Pediatricians to tackle systemic issues; summer camp options lacking; AP covers family caregiver option
News roundup for the week of July 16
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Medical Motherhood’s news round up
Snippets of news and opinion from outlets around the world. Click the links for the full story.
Nathan Hill started receiving $12.75 an hour from a state Medicaid program to help care for his severely disabled son during the pandemic, money he said allowed his family to stop using food stamps.
The program was designed to provide a continuation of care and ease a home health worker shortage that grew worse after COVID-19 hit.
But now, with the COVID-19 public health emergency over, he worries that the extra income will disappear. Some states have already stopped payments while others have yet to make them permanent.
“The success of this during the pandemic was tremendous … for the first time we were able to pay our own way,” said the Meridian, Idaho, resident. “We’re not relying on charities to help us pay our rent and utilities.”
[…] States found that being flexible with caregiver payments helped keep residents served during the pandemic, said Kate McEvoy, executive director of the National Association of Medicaid Directors. She said surveys have shown, too, that people generally like receiving care from family members.
But she also noted that there are concerns both nationally and at a state level about the potential for fraud when paying family members as opposed to an agency that may be subject to more oversight. States also want to make sure that any family caregivers are trained properly and provide quality care.
[…] “You provide better services to someone you love and care about,” said [Holly] Carmichael, whose daughter was born with a rare congenital disease. “They’re part of your life versus a job.”
Carmichael’s [financial services] firm helps people do background checks on potential caregivers and then does payroll, tax withholdings and other paperwork once they are hired.
She said it makes no sense to end payments to family caregivers.
“We have a shortage of caregivers in our country,” Carmichael said. “We need to be pulling every lever we can.”
• From Valley News (New Hampshire): “Summer camps for children with special needs in short supply”
[…] It was a Tuesday morning earlier this summer at Camp Aspire, a free, one-of-a-kind summer camp for children ages 6 to 16 with special needs run by the Special Needs Support Center (SNSC), a White River Junction-based nonprofit organization that assists families in the Upper Valley [of New Hampshire]. The Special Needs Support Center is primarily funded by grants and donations.
Within a week of opening for registration in January, the 14 slots for each week of Camp Aspire filled up, said [Emma] Woloshin, who leads Camp Aspire as part of her role as youth program services coordinator at SNSC. This year, it runs for one week in June and two weeks in August. During July, many Camp Aspire participants attend summer school programs in their home districts.
“It is a huge issue in the community and how fast our camp filled up is a testament to the need,” Woloshin said in a May phone interview. “I wish there was more we could do. We’re definitely trying, but the need is so big.”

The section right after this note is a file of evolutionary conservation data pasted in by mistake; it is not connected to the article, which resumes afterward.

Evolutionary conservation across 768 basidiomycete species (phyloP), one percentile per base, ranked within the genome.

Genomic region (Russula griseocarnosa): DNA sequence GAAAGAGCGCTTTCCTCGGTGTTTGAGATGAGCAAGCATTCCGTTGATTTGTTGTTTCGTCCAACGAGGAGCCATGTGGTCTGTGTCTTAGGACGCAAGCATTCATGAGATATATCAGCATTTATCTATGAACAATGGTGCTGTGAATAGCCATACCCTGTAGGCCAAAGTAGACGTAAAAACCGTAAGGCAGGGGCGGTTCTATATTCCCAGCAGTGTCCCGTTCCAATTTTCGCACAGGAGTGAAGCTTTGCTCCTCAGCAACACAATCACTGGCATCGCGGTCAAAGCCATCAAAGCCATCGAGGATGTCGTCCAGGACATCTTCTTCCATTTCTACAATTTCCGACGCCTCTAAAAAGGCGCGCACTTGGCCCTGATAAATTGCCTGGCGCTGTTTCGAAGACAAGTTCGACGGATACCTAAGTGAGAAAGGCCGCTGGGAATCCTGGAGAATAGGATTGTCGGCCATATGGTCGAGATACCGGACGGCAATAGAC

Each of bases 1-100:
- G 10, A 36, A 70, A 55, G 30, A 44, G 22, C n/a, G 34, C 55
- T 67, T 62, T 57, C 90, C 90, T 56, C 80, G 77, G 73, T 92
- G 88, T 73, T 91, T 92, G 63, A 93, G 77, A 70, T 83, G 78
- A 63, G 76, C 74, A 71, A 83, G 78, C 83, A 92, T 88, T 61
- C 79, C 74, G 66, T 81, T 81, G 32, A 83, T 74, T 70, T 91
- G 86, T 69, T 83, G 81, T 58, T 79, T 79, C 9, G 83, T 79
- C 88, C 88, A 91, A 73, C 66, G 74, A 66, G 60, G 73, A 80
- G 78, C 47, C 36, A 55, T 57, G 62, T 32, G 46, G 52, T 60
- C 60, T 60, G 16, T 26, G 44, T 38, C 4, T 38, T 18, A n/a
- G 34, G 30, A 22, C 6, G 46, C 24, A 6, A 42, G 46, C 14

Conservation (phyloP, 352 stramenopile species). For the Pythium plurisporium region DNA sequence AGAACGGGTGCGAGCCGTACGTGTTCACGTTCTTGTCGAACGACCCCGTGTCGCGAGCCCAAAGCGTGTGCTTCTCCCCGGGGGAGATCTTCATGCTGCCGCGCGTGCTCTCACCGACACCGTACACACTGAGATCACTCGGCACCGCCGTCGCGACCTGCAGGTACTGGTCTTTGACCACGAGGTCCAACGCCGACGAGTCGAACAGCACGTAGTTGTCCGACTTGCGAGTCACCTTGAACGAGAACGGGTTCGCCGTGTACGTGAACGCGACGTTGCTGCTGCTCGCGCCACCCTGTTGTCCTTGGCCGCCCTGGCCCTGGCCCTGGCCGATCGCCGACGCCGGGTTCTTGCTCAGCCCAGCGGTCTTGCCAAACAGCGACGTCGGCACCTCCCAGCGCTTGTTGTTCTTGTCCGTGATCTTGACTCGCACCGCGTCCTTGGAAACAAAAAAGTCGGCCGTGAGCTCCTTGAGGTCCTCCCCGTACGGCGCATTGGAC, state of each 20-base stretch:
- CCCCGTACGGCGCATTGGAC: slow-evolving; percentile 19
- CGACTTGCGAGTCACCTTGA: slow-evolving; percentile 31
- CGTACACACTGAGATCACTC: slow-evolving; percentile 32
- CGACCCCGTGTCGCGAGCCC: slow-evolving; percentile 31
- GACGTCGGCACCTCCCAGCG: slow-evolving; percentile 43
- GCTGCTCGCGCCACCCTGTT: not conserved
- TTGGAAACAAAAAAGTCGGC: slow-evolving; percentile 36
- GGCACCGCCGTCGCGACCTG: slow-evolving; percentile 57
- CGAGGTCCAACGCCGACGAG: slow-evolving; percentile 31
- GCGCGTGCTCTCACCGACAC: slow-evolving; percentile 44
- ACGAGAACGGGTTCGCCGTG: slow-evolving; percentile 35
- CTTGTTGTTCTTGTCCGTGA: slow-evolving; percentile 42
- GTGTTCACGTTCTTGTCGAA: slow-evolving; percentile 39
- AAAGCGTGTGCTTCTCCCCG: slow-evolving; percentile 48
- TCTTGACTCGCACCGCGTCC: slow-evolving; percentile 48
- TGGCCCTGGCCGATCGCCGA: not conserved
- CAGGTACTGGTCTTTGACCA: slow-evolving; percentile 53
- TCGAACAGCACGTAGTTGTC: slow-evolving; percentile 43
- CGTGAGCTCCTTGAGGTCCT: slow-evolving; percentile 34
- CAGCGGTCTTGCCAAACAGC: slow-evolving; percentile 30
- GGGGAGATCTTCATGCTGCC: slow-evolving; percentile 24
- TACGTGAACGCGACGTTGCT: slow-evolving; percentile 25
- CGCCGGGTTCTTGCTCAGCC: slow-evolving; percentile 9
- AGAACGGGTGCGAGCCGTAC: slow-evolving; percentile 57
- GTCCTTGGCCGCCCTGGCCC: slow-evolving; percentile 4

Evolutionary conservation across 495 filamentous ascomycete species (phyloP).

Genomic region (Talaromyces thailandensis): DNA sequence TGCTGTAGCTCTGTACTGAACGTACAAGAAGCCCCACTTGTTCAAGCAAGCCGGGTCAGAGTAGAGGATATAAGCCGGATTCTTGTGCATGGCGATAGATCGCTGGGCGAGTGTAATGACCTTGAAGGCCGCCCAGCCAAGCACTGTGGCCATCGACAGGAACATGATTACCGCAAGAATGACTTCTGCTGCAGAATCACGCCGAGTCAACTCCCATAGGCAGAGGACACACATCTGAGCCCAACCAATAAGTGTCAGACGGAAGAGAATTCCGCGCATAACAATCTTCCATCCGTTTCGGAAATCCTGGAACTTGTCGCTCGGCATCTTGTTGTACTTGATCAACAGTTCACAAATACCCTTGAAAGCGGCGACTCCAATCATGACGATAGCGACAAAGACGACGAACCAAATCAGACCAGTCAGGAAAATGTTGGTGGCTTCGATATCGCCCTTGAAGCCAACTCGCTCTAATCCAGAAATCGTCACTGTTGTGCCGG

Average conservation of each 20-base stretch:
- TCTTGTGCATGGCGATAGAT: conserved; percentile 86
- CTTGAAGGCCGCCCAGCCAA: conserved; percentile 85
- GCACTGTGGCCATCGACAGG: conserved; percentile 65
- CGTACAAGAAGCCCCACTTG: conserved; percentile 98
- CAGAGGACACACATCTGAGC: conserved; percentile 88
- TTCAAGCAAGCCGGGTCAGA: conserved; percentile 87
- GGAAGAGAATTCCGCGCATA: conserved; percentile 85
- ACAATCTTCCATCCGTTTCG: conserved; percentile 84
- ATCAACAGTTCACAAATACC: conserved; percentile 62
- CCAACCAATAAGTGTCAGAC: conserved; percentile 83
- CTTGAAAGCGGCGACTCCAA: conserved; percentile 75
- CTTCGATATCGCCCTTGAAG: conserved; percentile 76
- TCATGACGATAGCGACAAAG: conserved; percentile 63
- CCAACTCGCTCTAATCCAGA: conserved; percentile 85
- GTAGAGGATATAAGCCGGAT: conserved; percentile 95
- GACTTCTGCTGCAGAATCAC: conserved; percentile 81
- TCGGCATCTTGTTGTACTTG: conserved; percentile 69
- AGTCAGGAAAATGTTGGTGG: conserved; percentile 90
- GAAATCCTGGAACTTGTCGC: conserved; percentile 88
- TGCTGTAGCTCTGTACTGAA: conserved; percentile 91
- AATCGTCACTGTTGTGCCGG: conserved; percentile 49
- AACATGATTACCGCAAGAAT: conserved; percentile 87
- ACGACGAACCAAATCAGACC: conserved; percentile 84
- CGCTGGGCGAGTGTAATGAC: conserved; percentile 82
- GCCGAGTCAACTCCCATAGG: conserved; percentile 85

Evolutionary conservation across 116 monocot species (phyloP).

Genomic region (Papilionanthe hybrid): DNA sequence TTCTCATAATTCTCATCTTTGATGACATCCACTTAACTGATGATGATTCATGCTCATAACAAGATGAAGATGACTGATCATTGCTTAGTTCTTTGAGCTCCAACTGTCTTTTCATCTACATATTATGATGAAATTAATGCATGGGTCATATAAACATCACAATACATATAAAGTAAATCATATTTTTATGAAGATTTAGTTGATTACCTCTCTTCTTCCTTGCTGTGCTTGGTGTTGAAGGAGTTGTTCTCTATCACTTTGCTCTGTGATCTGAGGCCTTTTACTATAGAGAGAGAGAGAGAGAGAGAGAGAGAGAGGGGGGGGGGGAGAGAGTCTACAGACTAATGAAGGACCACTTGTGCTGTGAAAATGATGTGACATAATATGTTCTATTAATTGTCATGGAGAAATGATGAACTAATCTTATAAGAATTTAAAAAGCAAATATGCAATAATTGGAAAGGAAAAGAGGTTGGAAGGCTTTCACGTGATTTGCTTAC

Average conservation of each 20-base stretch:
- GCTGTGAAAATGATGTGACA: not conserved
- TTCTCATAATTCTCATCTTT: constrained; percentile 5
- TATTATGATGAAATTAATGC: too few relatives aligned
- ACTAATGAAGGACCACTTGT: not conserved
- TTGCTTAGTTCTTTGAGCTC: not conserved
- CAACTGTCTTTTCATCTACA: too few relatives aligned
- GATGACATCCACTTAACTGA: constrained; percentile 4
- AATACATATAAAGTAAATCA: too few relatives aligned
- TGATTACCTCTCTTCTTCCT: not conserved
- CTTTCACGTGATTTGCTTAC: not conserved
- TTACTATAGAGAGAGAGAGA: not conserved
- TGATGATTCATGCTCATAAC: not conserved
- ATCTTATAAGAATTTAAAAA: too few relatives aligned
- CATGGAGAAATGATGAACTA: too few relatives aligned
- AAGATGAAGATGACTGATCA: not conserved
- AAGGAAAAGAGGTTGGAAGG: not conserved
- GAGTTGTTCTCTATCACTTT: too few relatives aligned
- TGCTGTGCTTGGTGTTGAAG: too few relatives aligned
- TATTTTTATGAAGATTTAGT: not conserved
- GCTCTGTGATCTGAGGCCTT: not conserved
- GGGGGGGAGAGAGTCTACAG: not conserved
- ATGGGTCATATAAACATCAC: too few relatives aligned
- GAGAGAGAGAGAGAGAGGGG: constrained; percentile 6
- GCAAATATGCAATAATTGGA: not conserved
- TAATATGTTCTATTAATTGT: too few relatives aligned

[Mom Annie] Hoen noted that [finding a camp for her disabled son] is a stark contrast from finding camp programs for her 11-year-old [abled-bodied] daughter.
“It’s sort of alarming how when you have a child who is disabled or has extra health care needs, how narrow the options are compared with what’s already really kind of a tricky situation, trying to find care for young school-aged kids,” she said.
[…]Ideally, parents said, there would be more programs like Camp Aspire and more funding to pay for one-on-one aides at traditional camp programs. There would also be more programs that work for children with mobility devices and transportation to help campers get where they need to go.
“I would just wish that there were enough camp opportunities that every child who wants to go to camp or every family that has a need for camp in the summer could be included,” Hoen said.
• From the American Academy of Pediatrics (news release): “AAP to Create National Center for System of Services for Children With Special Health Care Needs”
ITASCA, IL — The Health Resources and Services Administration’s Maternal and Child Health Bureau has awarded the American Academy of Pediatrics (AAP) a $7.5 million cooperative agreement to form a new national center for a system of services for children and youth with special health care needs (CYSHCN). The project [started] in July.
With the five-year cooperative agreement, the AAP will establish a National Center Consortium (NCC) with Boston University, Family Voices, and The National Alliance to Advance Adolescent Health. The goal of the collaboration is to provide better care for more children and youth with special health care needs by supporting the implementation of the MCHB Blueprint for Change: Guiding Principles for a System of Services for CYSHCN.
[…]The systemic barriers facing children and youth with special health care needs and their families are long-standing and underscore the need for new approaches to advance the system of services. The AAP and its partners are committed to transforming and improving the systems of services for CYSHCN and their families through the NCC and subsequent national center.
See Medical Motherhood’s story from last year on the Blueprint for Change:
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